EIGHTEEN CHARACTERS; ONE ACTOR; COMEDY; THE HOLOCAUST — an unlikely mix. Yet Laura Zam tackles all of these with humor and grace in her one-woman play, “Collaterally Damaged.”

The nonfiction performance focuses on the life of Zam’s mother under the shadow of Nazism. It traces her travails as she is deported from towns throughout Poland, enslaved in Auschwitz and forced to march into Germany.

As Zam puts it, the Holocaust “is this seminal story that’s supposed to have taught us that we can’t have these kinds of crimes against humanity, and yet we have [them],” as evidenced in Darfur. “‘Never again’ doesn’t really make sense.”

In the narrative (and in life), Zam goes back to Poland to follow her mother’s path. She ends up traveling with an ex-boyfriend videographer, interviewing people about war, fighting with the ex, visiting Auschwitz and trying to find the contemporary relevance of the Holocaust.

It’s an enthralling story that’s all true, and even — improbably — funny. “It’s very heavy material,” she says, but she takes pains to deliver it in an “almost stand-up” way: “I don’t go into many graphic details.”

The Holocaust is a difficult subject, of course, and “Collaterally Damaged” treads lightly. “It’s not something I would want to dramatize,” she says, “I’ll leave that to Steven Spielberg.”

But that’s not to imply that Zam avoids the hard stuff. “We talk a lot about stopping atrocities by figuring out what we should do to the perpetrators,” she says, “but we don’t talk about [the victims]. Where does … retaliation fit into their world? … Violence begets violence.”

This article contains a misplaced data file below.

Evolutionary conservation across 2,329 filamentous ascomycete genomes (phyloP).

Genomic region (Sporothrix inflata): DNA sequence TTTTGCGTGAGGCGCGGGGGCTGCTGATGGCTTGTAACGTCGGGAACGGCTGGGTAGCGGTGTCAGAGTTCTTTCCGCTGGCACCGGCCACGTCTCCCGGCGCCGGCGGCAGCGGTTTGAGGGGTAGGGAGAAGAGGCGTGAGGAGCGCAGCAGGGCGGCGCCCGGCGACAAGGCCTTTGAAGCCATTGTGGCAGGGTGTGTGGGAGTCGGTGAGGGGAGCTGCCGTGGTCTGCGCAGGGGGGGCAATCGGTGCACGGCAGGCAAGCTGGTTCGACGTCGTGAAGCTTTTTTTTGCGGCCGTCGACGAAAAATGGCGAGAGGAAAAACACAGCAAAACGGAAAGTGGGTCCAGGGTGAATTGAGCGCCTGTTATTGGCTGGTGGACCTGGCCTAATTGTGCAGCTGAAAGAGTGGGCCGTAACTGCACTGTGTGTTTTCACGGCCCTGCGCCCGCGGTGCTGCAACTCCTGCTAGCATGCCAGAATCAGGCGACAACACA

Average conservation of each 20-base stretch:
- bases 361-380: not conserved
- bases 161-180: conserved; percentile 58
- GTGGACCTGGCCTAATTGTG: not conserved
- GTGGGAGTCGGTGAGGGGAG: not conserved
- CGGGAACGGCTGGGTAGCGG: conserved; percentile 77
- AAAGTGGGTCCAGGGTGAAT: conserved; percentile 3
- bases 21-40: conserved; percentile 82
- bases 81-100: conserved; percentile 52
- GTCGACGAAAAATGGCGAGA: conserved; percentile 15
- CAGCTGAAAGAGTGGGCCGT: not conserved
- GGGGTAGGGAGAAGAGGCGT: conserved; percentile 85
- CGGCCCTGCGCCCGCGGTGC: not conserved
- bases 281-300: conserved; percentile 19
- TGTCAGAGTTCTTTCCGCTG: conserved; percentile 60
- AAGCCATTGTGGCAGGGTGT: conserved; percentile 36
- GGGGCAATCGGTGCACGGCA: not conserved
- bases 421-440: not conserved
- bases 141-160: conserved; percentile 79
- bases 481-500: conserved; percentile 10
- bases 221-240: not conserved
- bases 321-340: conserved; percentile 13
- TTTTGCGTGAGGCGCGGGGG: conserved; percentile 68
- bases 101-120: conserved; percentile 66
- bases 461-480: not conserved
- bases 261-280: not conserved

Zam’s mother was ultimately liberated by British soldiers, and she ends up tenderly berating her daughter about the hardships she missed out on. “Eighteen buttons I had to sew on those Nazi uniforms, every day! Eighteen buttons!”

At one point in the play, Zam visits Auschwitz: “I go there and it’s like a cemetery to me, very somber, and on the bus, going from Auschwitz-1 to Auschwitz-2, the bus driver has the radio on, and it’s playing this bad ’80s music…. On the way going, it’s Cranberries; on the way back, it’s Cher.”

But she handles these irritations with sophistication, saying, “I don’t sermonize in the play.”

In a year of performing “Collaterally Damaged” throughout Washington, Zam realized her audiences might be left feeling powerless by the play. “I ask questions and don’t really provide answers,” she says. “People don’t know what to do; people just feel really bad.”

So the playwright now offers inspiration for action by following the performances with a discussion of the plight of Burundi, one of the world’s poorest countries. It’s also adjacent to the Democratic Republic of the Congo and Rwanda — and Burundi’s porous borders allowed Rwanda’s genocidal war to spill over into it twice.

Sunday’s performance at Busboys & Poets directly benefits the charity “Books for Burundi.”

» Busboys & Poets, 2021 14th St. NW; Sun., 7:30 p.m., $20 suggested donation; 202-387-7638. (U St.-Cardozo)

Written by Express’ Chris Combs
Photo by Jack Pedota